Tackling the Jamaican customer service dilemmaSunday, February 25, 2018
You walk into a funeral home to make the last arrangements for a loved one. You are heavy with grief. The funeral home rep doesn't ask you how are coping. Instead, he is insisting that you pick the colour of the casket because the
workers are busy.
Or you go into a hospital and a security guard pats you down, you take a number and sit down with no one speaking to you until, eventually, your number is called. You fill out a form and sit back down. No one inquires if they can help.
These are examples of customer service issues facing Jamaicans every day and cause companies and institutions to be less than the best they can be.
Yanique Grant has been in the customer service business for the past 10 years and is clear that poor customer experience begins with leadership.
“Customer service is not rocket science,” Grant explains, “It is based on how you treat me and how I treat you and the standards of such a dynamic comes from leadership.”
The challenge for leaders, Grant concedes, is that there is a “push-pull dynamic between employees and employers, so there needs to be included in the conversation on the importance of sales. Leaders need to sit down and have a conversation with employees about how increased sales trickle down to the employees. Leaders need to translate benefits into the lives of the people who help you to advance, you cannot achieve anything without employees”.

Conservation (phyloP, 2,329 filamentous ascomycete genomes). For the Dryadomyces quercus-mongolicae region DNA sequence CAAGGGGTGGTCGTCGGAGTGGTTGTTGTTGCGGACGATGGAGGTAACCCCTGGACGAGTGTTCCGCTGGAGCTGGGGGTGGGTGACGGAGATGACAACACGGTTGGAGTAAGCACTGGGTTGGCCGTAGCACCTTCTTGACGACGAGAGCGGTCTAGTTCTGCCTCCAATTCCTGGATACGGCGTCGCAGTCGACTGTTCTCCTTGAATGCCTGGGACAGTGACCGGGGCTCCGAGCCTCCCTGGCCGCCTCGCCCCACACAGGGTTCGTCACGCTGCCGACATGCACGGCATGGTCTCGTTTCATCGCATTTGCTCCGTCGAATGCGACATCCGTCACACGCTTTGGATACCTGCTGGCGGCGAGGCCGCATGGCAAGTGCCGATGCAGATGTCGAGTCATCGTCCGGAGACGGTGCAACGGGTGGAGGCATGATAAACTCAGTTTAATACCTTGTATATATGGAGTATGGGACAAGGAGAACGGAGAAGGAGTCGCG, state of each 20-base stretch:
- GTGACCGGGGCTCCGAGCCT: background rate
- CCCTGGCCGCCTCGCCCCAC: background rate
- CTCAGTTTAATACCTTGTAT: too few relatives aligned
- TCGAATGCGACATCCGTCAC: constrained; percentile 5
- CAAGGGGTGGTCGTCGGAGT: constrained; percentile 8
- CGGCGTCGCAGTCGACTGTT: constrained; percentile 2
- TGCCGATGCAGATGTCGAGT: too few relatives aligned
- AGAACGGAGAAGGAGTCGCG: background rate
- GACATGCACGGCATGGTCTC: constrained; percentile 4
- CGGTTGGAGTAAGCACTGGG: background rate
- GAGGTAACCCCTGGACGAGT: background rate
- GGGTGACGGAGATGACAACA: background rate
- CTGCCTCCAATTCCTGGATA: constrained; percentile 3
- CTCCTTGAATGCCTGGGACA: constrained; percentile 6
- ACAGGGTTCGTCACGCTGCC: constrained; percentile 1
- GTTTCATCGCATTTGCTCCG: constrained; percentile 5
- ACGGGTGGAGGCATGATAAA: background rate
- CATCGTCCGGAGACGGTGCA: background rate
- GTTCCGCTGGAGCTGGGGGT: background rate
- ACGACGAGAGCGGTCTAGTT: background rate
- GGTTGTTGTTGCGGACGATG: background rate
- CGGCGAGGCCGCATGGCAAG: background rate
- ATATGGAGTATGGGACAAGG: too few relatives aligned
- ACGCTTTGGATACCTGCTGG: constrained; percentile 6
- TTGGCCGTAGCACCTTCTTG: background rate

Yet, on the other side of the coin is knowing how to determine which employees are the ones a company should invest the time to train. And this is where Professional Training & Occupational Services Limited (PTOS) comes in.
The Branson Centre of Entrepreneurship (Branson Centre) introduced us to PTOS as one of its scale-ups and Grant, who is past president of the Jamaica Customer Service Association, shared her entrepreneurial journey and the opportunities and challenges that exist in the market.
Dennise Williams (DW): Labour productivity is a big problem for both the private and public sector. And a disengaged workforce is one of the manifestations of low productivity. How did this create an opportunity for your company to work with organisations seeking to fix this?
Yanique Grant (YG): Customer service/customer experience is a lifestyle. How we treat each other and the conversations that we have daily that drives our behaviour is what will determine the success and longevity of our businesses.
When I started this business, it was clear to me that the quality of the customer service experiences we have can be greatly improved — both as consumers and employees. Employees can feel so much better about the work they do and the companies they work for if they had the right type of leadership, coaching and guidance.
When you hire someone to work for your company, it is your direct responsibility to develop and grow that team member continuously. Training is not something that should be done every five years, humans require repetition and reinforcement for any change to occur.
Just think about when you exercise either to build up your energy levels to be fitter or even to lose weight — these do not happen overnight and even if they do — they are surely not sustainable.
DW: Speaking clear English for doing business is another challenge in the workplace. Many businesses bemoan that Internet English combined with patois results in terrible communication practices. What is your view on this and the solutions available to companies?